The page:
Working millennials and recent college graduates frequently ask me whether going back to graduate school is a good career strategy. In some cases, a master's degree is a must, but in many others, it's not necessary for career success.
More times than not, I see individuals opting for grad school because they feel lost or trapped in their current job. Or, one starts to question whether their undergraduate work and the job market are aligned. But, there's the notion that the extra piece of paper (college diploma framed in all it’s glory) will be the panacea for lifelong career success and happiness. In my experience, that's just not the case. Before adding the demands of graduate school to your busy work-life, Your Office Mom wants you to consider four things:
1. Know your motives
It's not unusual to get out in the real world and become unhappy or disillusioned when your career isn't what you imagined for yourself. Rather than taking steps to carve a different path, the automatic response is that you need more education. But, you don’t always need a graduate degree. Take the time to learn from your work experiences, and real life before you give academia another try. Look for ways to gather knowledge, skills, and experience through work projects and on the job training that pushes you down the path you want to go. Most companies don’t care how you got your skills, just that you have them. In fact, some millennials find practical application more beneficial to their career, while co-workers with that extra piece of paper often get too bogged down in process and theory.
2. Be realistic about the time constraints
If you want to go to graduate school part-time, that's great, but be realistic. It’s time-consuming, and it may detract from your current career progression and earning potential. Grad school can be exhausting. You need to carve out time for class, study groups and cramming for exams. This leaves little time to give your job your all and take on work projects, which can become a burden to the team or your boss. Rather than it benefiting your career, it can take a toll, with your peers getting ahead, while you lag behind.
3. Do the math
If you do go back to school make sure you understand the financial implications. If you have existing student loans, realize you will be digging yourself a deeper hole financially. It may be worth it to keep your current position, even a lower paying one, learn essential skills on the side to become more attractive to prospective employers and hold off on an advanced degree.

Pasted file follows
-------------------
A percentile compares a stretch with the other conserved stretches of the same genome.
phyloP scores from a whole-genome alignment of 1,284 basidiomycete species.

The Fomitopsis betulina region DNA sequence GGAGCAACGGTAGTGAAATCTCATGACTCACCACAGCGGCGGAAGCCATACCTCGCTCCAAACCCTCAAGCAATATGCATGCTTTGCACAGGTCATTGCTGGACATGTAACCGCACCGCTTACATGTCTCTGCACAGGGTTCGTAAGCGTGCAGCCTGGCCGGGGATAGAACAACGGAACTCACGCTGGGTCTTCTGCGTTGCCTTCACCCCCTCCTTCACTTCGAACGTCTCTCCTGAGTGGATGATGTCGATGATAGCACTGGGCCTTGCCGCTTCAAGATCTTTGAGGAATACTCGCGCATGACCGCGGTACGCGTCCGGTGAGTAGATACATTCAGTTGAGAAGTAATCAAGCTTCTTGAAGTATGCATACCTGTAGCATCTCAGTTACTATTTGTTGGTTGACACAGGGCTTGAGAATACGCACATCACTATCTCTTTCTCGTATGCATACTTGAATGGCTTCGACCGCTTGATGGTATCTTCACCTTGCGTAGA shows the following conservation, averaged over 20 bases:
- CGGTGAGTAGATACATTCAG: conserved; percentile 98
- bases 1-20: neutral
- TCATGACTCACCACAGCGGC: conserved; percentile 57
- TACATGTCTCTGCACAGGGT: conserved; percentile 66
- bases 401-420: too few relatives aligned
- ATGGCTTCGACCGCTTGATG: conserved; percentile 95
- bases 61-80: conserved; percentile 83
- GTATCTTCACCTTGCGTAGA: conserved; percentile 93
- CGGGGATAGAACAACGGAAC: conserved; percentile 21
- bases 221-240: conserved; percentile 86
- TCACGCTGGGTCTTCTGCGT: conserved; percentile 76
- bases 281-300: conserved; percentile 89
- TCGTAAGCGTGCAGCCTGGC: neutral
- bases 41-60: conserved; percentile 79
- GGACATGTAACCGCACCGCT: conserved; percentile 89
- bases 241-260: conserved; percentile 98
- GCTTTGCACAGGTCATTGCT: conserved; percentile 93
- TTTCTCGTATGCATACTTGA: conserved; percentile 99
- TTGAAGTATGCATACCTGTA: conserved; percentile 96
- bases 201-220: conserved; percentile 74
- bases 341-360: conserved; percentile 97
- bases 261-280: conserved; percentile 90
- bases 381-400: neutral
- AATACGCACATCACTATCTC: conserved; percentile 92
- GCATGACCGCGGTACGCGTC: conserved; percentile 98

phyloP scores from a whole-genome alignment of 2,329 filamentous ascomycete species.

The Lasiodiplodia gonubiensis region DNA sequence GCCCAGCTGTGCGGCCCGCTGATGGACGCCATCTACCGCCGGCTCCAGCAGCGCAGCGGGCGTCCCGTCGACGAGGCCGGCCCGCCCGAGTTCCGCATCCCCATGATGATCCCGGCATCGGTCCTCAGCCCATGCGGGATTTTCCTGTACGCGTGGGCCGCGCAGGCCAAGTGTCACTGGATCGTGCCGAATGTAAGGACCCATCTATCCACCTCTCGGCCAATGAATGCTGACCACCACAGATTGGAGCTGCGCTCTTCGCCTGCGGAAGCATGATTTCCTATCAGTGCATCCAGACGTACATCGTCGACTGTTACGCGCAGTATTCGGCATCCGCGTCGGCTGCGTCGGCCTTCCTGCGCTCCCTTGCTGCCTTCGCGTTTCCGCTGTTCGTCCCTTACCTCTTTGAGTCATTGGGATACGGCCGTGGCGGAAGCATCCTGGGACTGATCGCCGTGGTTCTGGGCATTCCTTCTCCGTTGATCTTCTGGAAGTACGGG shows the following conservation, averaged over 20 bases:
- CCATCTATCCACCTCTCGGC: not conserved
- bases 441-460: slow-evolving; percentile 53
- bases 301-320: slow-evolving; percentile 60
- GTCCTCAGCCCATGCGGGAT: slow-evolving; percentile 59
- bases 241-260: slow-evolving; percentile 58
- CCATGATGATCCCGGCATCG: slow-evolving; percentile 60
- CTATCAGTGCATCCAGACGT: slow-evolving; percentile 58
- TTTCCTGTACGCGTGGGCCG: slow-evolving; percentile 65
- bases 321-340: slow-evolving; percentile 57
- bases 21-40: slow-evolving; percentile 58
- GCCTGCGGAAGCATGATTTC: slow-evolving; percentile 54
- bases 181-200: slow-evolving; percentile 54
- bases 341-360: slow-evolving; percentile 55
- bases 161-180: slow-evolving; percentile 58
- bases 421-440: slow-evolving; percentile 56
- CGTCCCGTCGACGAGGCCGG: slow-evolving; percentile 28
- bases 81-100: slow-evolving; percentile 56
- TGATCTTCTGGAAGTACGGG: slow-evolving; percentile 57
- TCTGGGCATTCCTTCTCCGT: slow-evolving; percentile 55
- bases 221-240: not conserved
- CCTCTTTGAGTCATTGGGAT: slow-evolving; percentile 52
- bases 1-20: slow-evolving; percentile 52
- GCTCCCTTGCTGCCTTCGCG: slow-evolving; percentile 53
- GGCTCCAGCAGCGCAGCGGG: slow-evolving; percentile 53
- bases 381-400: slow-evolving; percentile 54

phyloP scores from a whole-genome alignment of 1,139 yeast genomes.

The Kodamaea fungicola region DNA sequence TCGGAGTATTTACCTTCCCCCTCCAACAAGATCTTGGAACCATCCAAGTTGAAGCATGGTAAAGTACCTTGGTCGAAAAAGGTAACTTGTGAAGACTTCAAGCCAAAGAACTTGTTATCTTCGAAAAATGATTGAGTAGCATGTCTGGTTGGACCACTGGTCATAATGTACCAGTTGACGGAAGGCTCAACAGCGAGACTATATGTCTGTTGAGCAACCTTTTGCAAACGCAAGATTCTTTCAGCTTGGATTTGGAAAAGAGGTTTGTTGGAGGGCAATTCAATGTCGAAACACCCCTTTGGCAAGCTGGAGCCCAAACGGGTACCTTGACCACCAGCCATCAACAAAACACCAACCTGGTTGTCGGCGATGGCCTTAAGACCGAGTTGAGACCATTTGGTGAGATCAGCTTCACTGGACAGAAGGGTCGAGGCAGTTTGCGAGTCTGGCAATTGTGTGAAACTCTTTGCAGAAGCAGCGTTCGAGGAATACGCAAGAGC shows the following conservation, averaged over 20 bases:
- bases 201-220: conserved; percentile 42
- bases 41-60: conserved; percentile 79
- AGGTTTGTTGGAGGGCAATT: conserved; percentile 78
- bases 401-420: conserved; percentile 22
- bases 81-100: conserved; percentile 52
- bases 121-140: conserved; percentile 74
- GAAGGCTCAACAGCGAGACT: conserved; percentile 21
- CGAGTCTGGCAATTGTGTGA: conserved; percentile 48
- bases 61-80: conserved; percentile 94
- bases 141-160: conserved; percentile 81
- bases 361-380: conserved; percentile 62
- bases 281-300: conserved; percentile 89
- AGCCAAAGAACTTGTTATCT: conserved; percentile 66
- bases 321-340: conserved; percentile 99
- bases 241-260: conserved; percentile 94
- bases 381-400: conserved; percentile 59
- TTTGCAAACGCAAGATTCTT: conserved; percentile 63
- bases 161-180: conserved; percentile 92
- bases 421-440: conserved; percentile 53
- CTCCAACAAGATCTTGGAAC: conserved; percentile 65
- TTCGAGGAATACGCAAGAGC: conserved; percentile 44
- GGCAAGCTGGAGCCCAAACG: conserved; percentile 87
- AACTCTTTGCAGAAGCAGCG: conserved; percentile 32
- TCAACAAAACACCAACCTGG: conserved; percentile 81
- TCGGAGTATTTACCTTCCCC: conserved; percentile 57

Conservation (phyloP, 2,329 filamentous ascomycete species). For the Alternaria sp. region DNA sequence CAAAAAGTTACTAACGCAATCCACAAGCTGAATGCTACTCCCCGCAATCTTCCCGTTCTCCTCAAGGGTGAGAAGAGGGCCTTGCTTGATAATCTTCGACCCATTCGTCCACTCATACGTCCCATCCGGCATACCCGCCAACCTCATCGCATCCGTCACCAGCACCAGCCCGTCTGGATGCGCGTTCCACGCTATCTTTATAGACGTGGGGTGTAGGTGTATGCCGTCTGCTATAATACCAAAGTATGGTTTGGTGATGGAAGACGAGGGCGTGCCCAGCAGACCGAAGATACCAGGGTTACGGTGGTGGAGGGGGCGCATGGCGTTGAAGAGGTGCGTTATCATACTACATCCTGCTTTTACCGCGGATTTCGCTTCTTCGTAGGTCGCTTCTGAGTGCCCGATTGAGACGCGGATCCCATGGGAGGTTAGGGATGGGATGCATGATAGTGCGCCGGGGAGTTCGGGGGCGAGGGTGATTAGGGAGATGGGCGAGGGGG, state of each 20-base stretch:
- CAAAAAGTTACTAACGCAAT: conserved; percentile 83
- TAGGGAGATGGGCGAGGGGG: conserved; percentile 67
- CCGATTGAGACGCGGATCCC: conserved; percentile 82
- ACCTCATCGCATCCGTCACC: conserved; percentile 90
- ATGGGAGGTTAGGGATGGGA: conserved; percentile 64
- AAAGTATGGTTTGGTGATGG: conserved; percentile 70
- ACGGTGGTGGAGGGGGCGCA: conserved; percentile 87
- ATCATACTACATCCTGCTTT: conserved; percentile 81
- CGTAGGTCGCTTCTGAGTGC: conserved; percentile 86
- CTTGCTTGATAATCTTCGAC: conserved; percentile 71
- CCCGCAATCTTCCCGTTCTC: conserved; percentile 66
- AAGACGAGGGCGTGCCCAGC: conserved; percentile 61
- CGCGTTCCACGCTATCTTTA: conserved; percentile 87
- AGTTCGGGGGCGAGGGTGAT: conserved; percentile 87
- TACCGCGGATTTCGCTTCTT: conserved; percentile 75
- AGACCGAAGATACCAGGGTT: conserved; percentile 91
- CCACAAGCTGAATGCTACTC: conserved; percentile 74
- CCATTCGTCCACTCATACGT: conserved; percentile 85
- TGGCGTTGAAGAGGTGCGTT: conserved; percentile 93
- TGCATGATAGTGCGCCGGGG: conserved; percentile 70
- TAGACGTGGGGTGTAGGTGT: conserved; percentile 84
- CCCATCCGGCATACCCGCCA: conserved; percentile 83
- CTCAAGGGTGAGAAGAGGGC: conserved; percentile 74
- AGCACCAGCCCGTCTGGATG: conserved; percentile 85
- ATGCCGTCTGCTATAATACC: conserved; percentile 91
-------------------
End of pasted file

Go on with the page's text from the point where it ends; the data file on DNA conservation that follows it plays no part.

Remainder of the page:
If you are confident grad school is the right option for you, take advantage of tuition reimbursement benefits offered by many employers. Some are more generous than others, but it all adds up, so factor that into your decision and your timeline. And, if your parents already took out a second mortgage to fund your undergraduate degree but say they will help finance your advanced education, do I even need to say how selfish that is? Please don't take them up on that offer. They need to be digging themselves out of their own hole and saving for retirement. Be a grown up.
4. Don't pressure yourself
And, finally, if you think if you don’t do it now, you never will, that’s nonsense. Many young professionals delay grad school, so don’t let that be your motivating factor. Often it's the best strategy. It may give you ample time to figure out what you really want in your career, rather than just a knee jerk reaction to some short term angst. I waited ten years to go back to school, and I was pregnant, building a house and working full-time. You can do it regardless of what’s going on in your work-life, when it’s right for you.
What's your opinion? Have you opted to delay grad school? Or, decided against it? Please share your experiences and opinions!